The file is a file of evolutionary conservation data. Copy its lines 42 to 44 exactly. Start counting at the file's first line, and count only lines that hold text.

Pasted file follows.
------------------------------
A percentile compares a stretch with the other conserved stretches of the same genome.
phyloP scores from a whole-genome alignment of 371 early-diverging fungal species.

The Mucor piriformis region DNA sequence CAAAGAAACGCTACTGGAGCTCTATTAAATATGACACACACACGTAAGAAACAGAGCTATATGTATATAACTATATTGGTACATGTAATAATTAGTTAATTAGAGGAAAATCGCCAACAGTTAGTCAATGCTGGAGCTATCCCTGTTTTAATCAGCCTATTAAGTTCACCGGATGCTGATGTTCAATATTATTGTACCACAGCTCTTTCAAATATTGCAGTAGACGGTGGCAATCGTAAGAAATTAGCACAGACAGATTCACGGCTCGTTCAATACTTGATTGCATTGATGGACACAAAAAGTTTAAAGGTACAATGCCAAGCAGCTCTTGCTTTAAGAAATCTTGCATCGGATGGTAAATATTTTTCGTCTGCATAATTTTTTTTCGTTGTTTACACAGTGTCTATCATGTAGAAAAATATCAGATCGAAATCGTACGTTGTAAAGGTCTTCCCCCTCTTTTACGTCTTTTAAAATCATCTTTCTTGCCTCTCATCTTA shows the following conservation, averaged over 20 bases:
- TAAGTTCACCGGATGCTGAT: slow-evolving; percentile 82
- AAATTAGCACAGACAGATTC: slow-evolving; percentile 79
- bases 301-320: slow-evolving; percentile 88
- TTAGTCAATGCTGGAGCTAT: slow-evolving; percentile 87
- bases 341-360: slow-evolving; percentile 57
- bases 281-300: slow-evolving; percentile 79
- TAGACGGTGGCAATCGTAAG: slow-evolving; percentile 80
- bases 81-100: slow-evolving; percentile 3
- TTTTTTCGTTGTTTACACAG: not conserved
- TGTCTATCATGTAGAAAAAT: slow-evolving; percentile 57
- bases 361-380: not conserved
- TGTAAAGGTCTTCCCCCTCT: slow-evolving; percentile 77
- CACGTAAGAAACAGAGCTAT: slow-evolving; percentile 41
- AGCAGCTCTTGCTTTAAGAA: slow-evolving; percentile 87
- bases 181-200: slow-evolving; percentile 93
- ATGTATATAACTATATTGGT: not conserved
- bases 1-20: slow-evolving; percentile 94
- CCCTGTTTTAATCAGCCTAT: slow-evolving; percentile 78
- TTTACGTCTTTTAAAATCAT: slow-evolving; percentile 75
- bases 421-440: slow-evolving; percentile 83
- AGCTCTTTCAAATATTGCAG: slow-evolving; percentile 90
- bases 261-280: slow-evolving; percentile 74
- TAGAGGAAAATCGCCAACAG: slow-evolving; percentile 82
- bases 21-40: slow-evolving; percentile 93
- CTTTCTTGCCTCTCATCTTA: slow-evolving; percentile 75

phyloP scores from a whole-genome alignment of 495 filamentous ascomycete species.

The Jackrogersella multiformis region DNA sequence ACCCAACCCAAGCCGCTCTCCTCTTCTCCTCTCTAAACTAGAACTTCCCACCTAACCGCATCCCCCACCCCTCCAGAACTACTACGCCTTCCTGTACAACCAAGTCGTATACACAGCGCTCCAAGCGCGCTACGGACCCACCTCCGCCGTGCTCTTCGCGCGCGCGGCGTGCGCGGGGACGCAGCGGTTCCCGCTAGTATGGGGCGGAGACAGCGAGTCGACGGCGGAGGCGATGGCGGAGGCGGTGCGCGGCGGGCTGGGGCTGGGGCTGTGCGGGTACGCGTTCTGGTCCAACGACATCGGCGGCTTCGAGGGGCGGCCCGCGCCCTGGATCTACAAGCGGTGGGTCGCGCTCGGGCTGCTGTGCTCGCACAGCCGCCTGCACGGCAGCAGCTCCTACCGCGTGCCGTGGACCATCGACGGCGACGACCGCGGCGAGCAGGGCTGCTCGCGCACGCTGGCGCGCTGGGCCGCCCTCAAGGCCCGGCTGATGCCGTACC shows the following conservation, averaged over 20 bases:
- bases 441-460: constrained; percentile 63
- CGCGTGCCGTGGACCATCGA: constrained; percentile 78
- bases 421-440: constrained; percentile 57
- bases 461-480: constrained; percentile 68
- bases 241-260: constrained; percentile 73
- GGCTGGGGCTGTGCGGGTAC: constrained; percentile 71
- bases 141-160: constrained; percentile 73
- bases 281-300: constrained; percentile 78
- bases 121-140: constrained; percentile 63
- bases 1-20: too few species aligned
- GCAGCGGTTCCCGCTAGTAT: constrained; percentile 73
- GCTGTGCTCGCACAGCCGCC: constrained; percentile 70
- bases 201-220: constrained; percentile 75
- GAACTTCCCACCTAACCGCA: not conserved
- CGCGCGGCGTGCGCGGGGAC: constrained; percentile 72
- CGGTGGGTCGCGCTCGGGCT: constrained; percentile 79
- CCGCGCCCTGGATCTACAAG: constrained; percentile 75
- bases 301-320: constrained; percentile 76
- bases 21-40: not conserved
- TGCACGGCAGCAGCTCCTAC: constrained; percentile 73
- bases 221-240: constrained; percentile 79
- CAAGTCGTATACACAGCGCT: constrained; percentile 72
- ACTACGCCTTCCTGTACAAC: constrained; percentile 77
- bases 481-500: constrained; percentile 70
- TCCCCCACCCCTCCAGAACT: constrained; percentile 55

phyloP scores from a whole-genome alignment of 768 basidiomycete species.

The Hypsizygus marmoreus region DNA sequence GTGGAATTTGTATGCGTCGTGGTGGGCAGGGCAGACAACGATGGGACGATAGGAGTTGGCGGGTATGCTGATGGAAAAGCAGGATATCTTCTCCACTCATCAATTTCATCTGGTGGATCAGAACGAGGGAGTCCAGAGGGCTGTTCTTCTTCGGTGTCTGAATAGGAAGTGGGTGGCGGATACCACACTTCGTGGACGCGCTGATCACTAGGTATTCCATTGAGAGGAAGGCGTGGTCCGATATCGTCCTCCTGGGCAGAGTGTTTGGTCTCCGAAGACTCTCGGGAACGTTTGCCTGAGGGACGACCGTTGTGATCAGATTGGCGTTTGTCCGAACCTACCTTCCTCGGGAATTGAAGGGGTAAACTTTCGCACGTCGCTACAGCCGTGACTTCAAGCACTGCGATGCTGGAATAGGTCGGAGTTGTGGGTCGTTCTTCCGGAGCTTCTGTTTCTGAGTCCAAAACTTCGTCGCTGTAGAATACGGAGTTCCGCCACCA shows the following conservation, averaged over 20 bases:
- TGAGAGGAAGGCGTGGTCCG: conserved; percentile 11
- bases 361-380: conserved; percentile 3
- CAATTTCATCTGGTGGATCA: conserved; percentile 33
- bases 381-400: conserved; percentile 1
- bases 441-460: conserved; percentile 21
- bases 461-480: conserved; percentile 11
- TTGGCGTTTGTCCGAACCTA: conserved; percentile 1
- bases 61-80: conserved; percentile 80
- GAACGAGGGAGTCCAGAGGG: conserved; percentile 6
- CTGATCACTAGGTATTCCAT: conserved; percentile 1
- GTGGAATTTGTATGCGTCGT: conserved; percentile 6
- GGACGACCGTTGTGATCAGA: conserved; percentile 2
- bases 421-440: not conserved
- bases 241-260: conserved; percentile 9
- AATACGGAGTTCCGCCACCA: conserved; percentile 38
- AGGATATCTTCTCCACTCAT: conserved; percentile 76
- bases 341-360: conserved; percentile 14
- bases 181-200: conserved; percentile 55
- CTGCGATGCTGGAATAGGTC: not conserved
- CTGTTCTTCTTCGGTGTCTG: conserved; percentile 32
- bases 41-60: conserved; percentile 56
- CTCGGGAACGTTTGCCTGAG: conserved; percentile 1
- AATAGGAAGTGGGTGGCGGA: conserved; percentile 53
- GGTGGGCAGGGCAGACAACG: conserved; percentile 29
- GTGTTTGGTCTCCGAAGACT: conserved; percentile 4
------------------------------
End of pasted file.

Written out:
- GCTGTGCTCGCACAGCCGCC: constrained; percentile 70
- bases 201-220: constrained; percentile 75
- GAACTTCCCACCTAACCGCA: not conserved